While Nock never wrote any systematic treatise on political economy or social science, he was very candid about the worldview that formed the basis of his social criticism, as found in the articles and books he published on political and historical topics. Although the principles which he adhered to were embedded in entertaining polemics, they were not merely ad hoc but exhibit an internal coherence which go a long way towards the elucidation of social facts. In particular he enunciated three laws which he alleged to be universal in the constitution of human society.
Nock writes towards the end of his life (1944) in Memoirs of a Superfluous Man (pdf),
“I was indescribably fortunate in getting, as early as I did, a clear sense of the bearing which three great laws of the type known as ‘natural’ have on human conduct. I say fortunate, for it was by good luck alone, and not my own deserving, that I got this sense. By luck I stumbled on the discovery that Epstein’s law, Gresham’s law, and the law of diminishing returns operate as inexorably in the realm of culture; of politics of social organization, religious or secular as they do in the realm of economics. This understanding enabled me to get the hang of many matters which far better men than me have found hopelessly puzzling, and to answer questions to which otherwise I would have found no answer.” (Nock 1944, pp. 133–4)
The first of these, Epstein’s Law, is the inherent tendency of human beings to satisfy their wants through the easiest means available. The second, Gresham’s Law, asserts that less valuable items will push items of greater value out of circulation. The third is the law of diminishing returns, which declares that every successive unit applied to a given end will have less utility than the one that has gone before it.
The first of these laws Nock claimed as his own formulation (named after a friend of his) but the latter two were formulas already familiar to economics, although given a somewhat different role in Nockian sociology. Nock claimed that these three laws explained the most salient social problem of his day (and by extension ours as well). That problem, as Nock saw it, was the failure of the Western democratic movement to fulfill its aim of creating a just and livable civilization. In Nock’s mind the democratic movement had not abolished, but rather abetted, what he saw as the two great evils of modernity, “economism” and “statism.” Economism is the tendency to reduce all human ends to epiphenomena of wealth accumulation. Statism is the tendency to surrender social power (custom, traditional sanctions, moral sense) to state power (legislation and coercion).
Nock drew a distinction between political and economic means as alternate, and opposing, ways to govern social and productive relations. Whenever a class substituted state power for social power, pursuing enrichment at the expense of other classes by the use of tariffs, imposts, embargos, rationing, wage-fixing, etc., the society was governed by political means. In Nock’s view all contemporary societies were governed by political means. A non-exploitative society governed by economic means was to be considered either a hypothetical construct or a dim memory of pre-state societies.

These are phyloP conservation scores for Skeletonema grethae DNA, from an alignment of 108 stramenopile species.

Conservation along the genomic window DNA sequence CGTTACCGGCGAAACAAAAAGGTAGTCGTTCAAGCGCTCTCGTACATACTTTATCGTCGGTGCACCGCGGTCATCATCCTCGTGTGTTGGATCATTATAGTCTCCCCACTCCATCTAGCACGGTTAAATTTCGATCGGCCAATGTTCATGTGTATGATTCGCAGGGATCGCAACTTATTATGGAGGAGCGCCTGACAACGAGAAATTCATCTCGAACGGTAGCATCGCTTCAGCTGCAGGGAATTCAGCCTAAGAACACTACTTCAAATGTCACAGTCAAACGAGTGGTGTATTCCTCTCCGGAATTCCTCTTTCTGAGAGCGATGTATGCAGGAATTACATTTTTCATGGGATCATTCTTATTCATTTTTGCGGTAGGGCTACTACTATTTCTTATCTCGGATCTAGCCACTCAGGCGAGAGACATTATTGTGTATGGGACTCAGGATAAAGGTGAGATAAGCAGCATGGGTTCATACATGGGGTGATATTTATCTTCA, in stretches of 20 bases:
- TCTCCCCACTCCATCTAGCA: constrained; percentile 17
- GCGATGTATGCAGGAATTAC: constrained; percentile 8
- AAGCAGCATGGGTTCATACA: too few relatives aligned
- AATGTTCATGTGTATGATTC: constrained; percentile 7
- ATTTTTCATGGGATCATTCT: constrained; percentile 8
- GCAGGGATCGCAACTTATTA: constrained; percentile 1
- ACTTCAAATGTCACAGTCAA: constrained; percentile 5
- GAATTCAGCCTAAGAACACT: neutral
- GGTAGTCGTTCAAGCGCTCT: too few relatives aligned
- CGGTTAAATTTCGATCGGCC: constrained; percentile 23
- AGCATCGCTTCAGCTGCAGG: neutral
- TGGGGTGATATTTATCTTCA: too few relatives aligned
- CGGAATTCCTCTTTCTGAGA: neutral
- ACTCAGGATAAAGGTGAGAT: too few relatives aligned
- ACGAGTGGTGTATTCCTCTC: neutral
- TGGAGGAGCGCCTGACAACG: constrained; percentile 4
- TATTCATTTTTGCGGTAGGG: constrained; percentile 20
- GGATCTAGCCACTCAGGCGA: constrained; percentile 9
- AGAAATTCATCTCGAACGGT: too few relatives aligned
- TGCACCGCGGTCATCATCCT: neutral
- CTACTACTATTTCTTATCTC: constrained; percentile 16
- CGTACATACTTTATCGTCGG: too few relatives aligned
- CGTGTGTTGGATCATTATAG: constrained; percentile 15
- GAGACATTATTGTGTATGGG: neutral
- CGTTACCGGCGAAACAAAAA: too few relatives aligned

The ubiquity of political governance was in turn founded on the three laws, which Nock had distilled from the history of political economy and his own observations. In particular, Epstein’s Law, which showed that people in the mass would take the path of least resistance in order to increase their well-being, dictated that political means would triumph over economic means in a democratic society. Given the choice of increasing production or voting a subsidy to one’s income (and that of one’s fellow class members), the choice was obvious.
However, Epstein’s Law does not apply to naked transfers of power and wealth, such as would easily be recognized as an ordinary criminal act. Rather, the legitimacy of the exploitation is justified by conceptually overlaying society with an institution called “the State,” which impersonates society through the pretense of organizing the social whole, this idea having rooted itself as a mental habit characteristic of the population at large.
As Nock writes in Our Enemy the State (pdf),
“It is a commonplace that the persistence of an institution is due solely to the state of mind that prevails towards it, the set of terms in which men habitually think about it. So long, and only so long, as those terms are favorable, the institution lives and maintains its power and when for any reason men generally cease thinking in those terms, it weakens and becomes inert.” (Nock 1935 HI, Pt. 2)
An excellent article that covers everything from Nock’s views on the French revolution and the corruption of the idea of the American republic, to his influence on the Austrian school (Cline’s post talks about Nock and Rand).
In conclusion, the article says-
Nock’s aim was far larger than simply showing that “the market process works.” It was, in fact, more concerned with showing how politics doesn’t work. What is needed in libertarian theory today is not to prove that there is a “promised land,” but any contribution to clearing a road that might lead there.